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A calligraphy 3

December 31, 1549
Cleveland Art
Art and Calligraphy
Humayun 1530–1556

A calligraphy 3



A calligraphy *Published/Created: Persia and/or Golconda, ca. 1550-1600. Description: 1 single leaf : paper on card, ill. ; 242 x 378 mm Credit: Purchased by J. Pierpont Morgan (1837-1913) in 1911. Genres: Manuscripts--16th century. Illuminated borders--16th century. Calligraphy. Paper (fiber product) Cardboard. Single leaves. Language: Persian Large top and bottom cartouches in the surround are in Persian; Large side cartouches and the outer small cartouches in the surround are in Persian. Script: nastaʻlīq nastaʻlīq. Notes: Ms. calligraphy; written in Persia and/or in Golconda, in the Deccan region, in the second half of the 16th century. Text: three lines of a Persian prose treatise. Decoration: illuminated border. The surrounds are cuttings from three manuscripts. The large top and bottom cartouches of the surround are a nastaʻlīq alphabet. The large side cartouches of the surround are prose, probably from Anṣārī's Munājāt. The outer small carouches of the surround are six lines from a Persian qasida in "-ad". Text box: 125 x 48 mm. MICROFILM holding is on record for MS M.458.1r. Provenance: Ḥusain Khān Shāmlū (d. 1618) and possibly his son, Ḥasan Khān; purchased by J. Pierpont Morgan (1837-1913) from Charles Hercules Read in 1911; J.P. Morgan (1867-1943). Associated Names: Anṣārī al-Harawī, ʻAbd Allāh ibn Muḥammad, 1006-1089. Munājāt. Read, Charles Hercules, Sir, 1857-1929, former owner. Morgan, J. Pierpont (John Pierpont), 1837-1913, former owner. Morgan, J. P. (John Pierpont), 1867-1943, former owner. Formatted Place: India--Golconda. Cite as: Pierpont Morgan Library. MS M.458.33r. Publications on: Islamic and Indian manuscripts and paintings in the Pierpont Morgan Library / Barbara Schmitz. New York: The Library, 1997, no. 50, p. 170-171; figure 236. Subjects: Manuscripts, Persian--New York (State)--New York. 1550-1600. Dept./Collection: Pierpont Morgan Library Dept. of Medieval and Renaissance Manuscripts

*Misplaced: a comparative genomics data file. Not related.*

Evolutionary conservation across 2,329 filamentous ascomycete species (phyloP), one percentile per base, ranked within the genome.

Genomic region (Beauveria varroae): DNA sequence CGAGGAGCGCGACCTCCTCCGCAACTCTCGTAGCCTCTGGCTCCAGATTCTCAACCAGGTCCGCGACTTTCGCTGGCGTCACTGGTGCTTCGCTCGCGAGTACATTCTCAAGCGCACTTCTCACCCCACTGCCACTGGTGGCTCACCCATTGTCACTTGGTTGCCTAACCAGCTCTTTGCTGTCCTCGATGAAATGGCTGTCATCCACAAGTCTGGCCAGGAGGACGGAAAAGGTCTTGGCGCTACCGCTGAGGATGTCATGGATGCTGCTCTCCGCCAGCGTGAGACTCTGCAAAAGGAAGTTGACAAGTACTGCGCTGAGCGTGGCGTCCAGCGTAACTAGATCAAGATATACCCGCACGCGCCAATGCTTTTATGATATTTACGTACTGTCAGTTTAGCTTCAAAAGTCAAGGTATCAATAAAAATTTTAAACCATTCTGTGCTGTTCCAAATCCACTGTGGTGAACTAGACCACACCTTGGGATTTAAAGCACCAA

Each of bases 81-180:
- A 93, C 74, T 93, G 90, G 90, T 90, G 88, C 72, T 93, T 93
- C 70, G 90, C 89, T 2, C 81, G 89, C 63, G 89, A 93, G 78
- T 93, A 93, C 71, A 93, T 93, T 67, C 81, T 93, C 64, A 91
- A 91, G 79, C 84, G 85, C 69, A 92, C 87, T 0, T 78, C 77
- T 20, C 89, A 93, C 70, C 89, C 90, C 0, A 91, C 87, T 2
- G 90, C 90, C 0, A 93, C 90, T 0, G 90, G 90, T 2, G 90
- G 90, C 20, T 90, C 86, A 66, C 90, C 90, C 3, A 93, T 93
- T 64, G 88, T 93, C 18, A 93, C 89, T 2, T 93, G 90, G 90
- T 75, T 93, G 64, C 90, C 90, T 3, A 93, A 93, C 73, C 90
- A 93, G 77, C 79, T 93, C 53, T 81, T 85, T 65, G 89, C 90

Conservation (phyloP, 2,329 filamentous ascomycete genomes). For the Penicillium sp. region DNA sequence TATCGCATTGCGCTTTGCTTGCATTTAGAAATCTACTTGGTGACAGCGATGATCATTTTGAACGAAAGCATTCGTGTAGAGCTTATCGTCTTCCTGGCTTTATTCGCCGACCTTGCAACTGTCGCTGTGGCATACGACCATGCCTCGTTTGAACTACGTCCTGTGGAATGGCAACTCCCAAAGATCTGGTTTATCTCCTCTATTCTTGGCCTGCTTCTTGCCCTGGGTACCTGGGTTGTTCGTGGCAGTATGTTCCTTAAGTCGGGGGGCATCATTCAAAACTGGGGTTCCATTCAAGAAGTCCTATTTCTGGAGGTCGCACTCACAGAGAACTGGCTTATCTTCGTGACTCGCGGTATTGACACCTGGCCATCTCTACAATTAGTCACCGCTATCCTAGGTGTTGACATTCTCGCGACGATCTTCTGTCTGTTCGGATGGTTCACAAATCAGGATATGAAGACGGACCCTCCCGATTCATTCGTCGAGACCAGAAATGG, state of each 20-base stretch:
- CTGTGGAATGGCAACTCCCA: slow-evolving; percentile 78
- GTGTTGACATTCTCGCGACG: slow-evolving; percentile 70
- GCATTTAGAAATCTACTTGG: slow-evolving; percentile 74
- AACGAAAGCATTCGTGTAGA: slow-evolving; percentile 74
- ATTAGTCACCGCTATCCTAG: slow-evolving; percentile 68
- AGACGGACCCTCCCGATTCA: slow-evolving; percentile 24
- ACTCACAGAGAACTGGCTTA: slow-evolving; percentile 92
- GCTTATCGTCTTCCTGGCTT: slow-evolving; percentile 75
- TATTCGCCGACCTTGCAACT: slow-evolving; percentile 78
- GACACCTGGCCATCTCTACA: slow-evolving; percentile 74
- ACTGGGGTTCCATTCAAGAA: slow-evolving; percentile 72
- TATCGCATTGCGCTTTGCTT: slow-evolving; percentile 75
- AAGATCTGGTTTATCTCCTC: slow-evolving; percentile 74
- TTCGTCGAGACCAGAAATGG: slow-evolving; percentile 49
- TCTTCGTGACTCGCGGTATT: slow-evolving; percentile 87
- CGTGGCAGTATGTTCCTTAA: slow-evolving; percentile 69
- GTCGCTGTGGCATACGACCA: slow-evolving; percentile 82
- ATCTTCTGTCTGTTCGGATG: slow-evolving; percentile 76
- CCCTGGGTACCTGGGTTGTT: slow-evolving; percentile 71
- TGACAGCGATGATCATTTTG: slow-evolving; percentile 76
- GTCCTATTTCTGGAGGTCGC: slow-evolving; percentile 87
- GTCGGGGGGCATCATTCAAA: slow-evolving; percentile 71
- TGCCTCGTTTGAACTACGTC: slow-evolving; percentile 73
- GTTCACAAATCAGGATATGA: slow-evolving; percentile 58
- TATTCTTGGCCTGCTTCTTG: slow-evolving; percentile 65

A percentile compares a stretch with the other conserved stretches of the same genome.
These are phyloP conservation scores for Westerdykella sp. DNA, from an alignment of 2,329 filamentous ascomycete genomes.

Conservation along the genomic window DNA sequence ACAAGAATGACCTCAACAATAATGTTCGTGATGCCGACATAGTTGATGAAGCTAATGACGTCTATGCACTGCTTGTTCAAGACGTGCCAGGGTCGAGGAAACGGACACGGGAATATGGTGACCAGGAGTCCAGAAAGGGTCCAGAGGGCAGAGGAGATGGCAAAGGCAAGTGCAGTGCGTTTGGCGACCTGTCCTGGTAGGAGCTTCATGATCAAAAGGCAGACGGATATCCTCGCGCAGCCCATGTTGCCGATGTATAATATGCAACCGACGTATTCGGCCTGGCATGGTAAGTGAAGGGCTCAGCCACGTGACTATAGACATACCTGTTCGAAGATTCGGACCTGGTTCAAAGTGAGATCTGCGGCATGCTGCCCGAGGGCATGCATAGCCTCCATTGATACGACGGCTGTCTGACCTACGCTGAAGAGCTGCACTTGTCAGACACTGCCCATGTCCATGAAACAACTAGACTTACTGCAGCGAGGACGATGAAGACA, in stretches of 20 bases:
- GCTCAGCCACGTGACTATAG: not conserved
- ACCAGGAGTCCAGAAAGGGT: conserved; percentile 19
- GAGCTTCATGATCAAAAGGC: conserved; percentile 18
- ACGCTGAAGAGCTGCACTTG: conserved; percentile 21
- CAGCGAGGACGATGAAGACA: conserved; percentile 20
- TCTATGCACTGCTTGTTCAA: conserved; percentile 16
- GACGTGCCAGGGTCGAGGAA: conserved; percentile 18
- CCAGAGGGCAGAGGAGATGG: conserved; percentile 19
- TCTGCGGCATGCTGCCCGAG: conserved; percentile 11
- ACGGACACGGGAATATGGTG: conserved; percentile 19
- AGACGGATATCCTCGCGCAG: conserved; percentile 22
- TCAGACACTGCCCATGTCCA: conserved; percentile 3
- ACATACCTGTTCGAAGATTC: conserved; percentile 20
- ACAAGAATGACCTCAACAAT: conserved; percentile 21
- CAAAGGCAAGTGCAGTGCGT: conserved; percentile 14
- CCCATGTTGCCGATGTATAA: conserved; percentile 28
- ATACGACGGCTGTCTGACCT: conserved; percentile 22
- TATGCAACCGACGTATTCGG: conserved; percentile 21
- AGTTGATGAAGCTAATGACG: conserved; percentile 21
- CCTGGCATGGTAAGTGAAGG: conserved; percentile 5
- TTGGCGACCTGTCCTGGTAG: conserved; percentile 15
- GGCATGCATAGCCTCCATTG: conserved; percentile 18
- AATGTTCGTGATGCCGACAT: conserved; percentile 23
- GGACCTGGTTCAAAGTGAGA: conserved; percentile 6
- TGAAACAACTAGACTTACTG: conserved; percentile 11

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Ismail Mazari

average rating is null out of 5

Very good information.


The Mughal Images immediately took a much greater interest in realistic portraiture than was typical of Persian miniatures. Animals and plants were the main subject of many miniatures for albums and were more realistically depicted. To upload your images click here.

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